USA: FDA considered Breast Implant complications, including rupture, to be acceptable risks in 2010 Print E-mail
But read Feminist Research on the subject
 Volume 379, Issue 9811, Page 93, 14 January 2012

Silicone breast implants: lessons from the USA

The Lancet [But read Feminist Research on the subject HERE]

The scandal engulfing the use of silicone-gel breast implants in the UK and across Europe might seem an isolated example of regulatory failure for an uncommon device. But breast implants are widely used, the cosmetic industry is growing, and there are valuable lessons to learn from countries that have experienced their own regulatory crises. The USA is one such country. Last year alone, silicone-gel implants were used in almost 150 000 American women for breast augmentation and in 46 000 women for breast reconstruction.

That particular types of silicone breast implants are safe was twice re-emphasised by the US Food and Drug Administration (FDA) in 2010. On Aug 31, after 2 days of public testimony among silicone implant manufacturers, surgeons, and the FDA, the FDA's chief scientist concluded that American women can consent with confidence to procedures involving silicone implants, which are considered safe but with an acceptable risk of local complications (rupture, tissue hardening, pain, inflammation, and infection). In June, 2010, the FDA published a 63-page report assuring safety of silicone-gel breast implants after examining preliminary data gathered since their approval in 2006. This report also emphasised that implants are not intended to last a lifetime, and that women will most likely require additional surgery.

Why has the US been spared the silicone breast implant scandal that is currently taking place in the UK, France, and elsewhere? The history of silicone-gel breast implant regulation in the USA has not been without its own turbulence and controversy. Such implants have been available to American women since the early 1960s, but not until 1976 did they come under the regulatory umbrella of the FDA by law. The FDA's decision then was to leave implants on the market pending approval. The 1980s brought anecdotal reports of women with certain systemic conditions (connective-tissue disease and cancer) that were allegedly associated with silicone implants. In 1988, the FDA classified silicone breast implants as devices that needed their safety and efficacy to be proven in order to stay on the market. Device manufacturers were given 30 months to provide the necessary data. In late 1991 and early 1992, two FDA panel meetings concluded that what information was available was insufficient to fully assess the risks. In April, 1992, FDA Commissioner David Kessler imposed a federal moratorium on the availability of silicone breast implants. They were only to be used for reconstructive (medical), and not elective, purposes until their safety was proven. The next 14 years was an era of divisive and acrimonious litigation (including the biggest US class-action lawsuit in 1995 of US$4·3 billion)­as well as publications in peer-reviewed journals and a 400-page Institute of Medicine report in 1999­all failing to link systemic disease with silicone breast implants. The ban on implants was lifted in 2006 and since then just two manufacturers, Mentor and Allergan, have supplied the US market. Part of the FDA's decision depended on manufacturers conducting large post-approval studies following 40 000 women for 10 years after receiving breast implant surgery.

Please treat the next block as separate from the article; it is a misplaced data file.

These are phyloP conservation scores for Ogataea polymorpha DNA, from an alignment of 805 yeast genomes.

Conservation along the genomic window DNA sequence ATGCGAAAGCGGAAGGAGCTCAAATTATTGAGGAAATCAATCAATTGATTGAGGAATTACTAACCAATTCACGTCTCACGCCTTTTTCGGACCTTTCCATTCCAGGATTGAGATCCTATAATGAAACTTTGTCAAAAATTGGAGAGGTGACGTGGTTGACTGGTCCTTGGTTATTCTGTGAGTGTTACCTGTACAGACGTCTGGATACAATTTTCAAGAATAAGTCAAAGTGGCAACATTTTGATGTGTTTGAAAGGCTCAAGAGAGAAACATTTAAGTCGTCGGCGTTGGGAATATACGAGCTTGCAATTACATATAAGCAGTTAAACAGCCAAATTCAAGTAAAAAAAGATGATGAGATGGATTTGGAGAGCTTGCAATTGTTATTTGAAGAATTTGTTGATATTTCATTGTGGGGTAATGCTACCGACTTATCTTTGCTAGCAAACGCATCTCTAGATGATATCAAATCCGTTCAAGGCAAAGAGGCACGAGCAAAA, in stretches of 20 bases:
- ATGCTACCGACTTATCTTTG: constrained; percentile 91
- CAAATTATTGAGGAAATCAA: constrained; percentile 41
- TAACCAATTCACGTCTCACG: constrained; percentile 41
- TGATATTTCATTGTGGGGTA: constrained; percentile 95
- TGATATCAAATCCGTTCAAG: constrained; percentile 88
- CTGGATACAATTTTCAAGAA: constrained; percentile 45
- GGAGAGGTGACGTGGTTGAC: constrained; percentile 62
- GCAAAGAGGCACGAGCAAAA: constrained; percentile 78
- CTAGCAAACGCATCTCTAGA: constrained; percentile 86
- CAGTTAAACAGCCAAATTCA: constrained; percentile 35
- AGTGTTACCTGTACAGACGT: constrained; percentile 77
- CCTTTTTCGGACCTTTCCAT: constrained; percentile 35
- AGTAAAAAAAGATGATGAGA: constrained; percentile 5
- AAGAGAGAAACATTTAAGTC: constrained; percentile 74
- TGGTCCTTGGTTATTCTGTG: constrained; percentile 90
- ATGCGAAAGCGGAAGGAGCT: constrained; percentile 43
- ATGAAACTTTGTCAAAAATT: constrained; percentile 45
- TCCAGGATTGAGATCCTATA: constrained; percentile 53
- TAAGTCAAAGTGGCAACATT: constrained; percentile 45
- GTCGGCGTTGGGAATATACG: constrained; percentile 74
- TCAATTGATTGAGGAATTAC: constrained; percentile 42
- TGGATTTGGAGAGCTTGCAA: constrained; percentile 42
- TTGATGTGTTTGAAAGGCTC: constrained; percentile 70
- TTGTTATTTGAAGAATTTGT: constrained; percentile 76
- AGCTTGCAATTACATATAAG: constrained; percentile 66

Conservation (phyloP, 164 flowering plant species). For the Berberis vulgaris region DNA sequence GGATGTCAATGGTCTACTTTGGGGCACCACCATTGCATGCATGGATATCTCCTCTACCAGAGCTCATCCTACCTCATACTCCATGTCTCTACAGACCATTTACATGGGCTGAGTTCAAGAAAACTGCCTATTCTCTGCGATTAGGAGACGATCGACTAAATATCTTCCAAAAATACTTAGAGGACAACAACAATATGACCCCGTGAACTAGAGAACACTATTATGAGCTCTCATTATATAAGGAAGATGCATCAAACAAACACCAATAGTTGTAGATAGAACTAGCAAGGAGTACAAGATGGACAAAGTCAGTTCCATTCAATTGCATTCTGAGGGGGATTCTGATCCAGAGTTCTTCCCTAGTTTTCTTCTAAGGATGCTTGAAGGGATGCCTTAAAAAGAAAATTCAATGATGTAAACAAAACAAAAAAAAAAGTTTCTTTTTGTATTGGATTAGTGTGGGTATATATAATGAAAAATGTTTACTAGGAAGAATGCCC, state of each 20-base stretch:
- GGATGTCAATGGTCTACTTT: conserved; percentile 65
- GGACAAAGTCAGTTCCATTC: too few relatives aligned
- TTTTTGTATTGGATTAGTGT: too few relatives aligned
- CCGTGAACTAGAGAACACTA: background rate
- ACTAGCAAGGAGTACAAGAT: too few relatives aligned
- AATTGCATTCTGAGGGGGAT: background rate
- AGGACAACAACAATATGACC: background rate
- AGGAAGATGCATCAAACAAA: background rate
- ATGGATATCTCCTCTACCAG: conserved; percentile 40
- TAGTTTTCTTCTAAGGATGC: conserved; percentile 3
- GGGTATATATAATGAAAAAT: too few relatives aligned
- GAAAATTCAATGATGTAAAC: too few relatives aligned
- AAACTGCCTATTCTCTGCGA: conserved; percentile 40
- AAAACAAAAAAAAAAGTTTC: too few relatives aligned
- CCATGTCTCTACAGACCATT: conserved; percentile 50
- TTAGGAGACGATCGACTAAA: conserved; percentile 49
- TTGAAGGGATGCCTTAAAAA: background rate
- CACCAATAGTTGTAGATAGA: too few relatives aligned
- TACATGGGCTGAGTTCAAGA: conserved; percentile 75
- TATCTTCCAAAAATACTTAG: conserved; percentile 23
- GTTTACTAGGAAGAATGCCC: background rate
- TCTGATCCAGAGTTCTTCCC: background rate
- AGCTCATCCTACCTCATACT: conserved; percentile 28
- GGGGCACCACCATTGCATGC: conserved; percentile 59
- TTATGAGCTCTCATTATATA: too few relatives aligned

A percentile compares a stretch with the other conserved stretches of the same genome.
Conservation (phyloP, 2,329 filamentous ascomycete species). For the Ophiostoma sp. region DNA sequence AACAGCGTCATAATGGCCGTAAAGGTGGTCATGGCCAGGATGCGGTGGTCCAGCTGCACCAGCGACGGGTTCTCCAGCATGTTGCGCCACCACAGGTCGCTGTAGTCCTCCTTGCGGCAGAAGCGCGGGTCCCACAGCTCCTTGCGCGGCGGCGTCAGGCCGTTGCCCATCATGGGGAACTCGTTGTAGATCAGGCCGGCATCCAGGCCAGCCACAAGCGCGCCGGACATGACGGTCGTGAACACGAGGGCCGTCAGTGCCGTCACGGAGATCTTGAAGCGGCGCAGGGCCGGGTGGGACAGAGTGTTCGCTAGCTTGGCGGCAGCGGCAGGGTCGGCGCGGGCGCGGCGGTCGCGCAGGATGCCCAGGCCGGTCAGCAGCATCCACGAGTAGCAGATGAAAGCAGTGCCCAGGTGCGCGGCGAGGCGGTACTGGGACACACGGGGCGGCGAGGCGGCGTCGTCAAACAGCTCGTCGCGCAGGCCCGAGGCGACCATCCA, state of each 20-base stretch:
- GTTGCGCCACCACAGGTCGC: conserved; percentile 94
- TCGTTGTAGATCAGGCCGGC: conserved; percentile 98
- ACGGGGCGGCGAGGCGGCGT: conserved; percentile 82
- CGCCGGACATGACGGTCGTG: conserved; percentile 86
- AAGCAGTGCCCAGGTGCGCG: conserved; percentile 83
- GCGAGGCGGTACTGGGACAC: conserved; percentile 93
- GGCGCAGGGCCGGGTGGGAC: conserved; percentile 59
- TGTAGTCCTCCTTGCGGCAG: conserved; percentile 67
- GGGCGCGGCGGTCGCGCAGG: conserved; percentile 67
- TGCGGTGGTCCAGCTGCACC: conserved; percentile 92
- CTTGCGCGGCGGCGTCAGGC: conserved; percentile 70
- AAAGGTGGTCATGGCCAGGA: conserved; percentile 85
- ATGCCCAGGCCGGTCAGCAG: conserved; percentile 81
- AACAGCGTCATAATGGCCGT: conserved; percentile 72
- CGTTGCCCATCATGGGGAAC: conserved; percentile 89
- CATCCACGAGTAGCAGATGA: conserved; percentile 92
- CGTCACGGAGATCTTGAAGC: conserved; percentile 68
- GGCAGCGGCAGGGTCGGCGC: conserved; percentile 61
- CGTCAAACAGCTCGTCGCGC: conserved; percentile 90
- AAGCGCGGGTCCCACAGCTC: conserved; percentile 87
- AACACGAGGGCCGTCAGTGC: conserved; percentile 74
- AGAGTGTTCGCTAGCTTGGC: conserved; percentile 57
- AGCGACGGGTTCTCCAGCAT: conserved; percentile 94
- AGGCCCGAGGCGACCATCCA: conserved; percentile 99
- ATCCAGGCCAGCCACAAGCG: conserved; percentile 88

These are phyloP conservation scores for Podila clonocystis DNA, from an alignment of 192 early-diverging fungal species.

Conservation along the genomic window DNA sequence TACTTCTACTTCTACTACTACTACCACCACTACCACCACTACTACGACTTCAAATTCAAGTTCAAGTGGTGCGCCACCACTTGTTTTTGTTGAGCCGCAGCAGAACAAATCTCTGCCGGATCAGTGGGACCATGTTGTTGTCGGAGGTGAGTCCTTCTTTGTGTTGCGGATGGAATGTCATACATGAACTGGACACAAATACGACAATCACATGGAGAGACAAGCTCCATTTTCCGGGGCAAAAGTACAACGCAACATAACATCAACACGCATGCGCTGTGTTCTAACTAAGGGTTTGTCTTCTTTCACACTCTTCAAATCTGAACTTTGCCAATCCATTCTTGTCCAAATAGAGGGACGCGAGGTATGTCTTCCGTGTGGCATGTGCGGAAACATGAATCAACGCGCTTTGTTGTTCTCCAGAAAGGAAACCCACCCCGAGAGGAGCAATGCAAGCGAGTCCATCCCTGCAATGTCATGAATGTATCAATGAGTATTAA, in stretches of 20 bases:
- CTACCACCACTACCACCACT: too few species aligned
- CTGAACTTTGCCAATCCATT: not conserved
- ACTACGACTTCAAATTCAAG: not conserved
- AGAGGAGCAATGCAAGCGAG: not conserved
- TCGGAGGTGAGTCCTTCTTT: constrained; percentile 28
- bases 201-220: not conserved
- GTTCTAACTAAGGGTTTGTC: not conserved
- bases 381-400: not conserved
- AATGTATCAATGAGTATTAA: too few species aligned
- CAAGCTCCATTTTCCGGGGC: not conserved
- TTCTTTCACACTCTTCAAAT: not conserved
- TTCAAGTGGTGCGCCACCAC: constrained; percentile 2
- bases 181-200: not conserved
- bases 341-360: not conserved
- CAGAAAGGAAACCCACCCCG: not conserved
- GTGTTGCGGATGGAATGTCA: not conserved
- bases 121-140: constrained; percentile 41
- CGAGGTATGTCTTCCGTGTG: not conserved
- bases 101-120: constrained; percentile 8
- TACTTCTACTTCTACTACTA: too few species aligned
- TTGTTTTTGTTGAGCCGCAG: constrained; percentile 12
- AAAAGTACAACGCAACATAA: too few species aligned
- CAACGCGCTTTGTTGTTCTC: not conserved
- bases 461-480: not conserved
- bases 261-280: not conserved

A crucial question for regulators is the meaning of safety. How safe is safe enough? Was the clinical experience in 1 million women over 30 years in the USA insufficient for these devices to be proven safe in 1992? Kessler put it this way: “the role of the FDA is not to prove a device to be unsafe before it can protect against its use, but rather the US law states that safety first is to be demonstrated by manufacturers”. Since its 1992 moratorium, the FDA has implemented a much more conservative approach to regulatory approval, concentrating on safety. The FDA rightly sees itself as a protector of the American people. That said, the FDA needs to improve its record by ensuring that manufacturers complete post-marketing safety studies. The agency also needs to enforce a national registry of silicone-gel breast implant recipients.

Here are absolutely vital lessons to learn for governments, regulators, and the professions in Europe. It will be important for regulatory agencies to recall the setbacks and successes for silicone-gel breast implants in the USA. That debate continues for medical devices. Some critics argue that the FDA's approval process is too slow and bureaucratic. Unless it speeds up, the US will (these critics allege) lose the innovation race to overseas competitors. But at what cost to safety? Within this history one will discover solutions not only for the present scandal but also for the prevention of further crises in the future. Women should expect no less.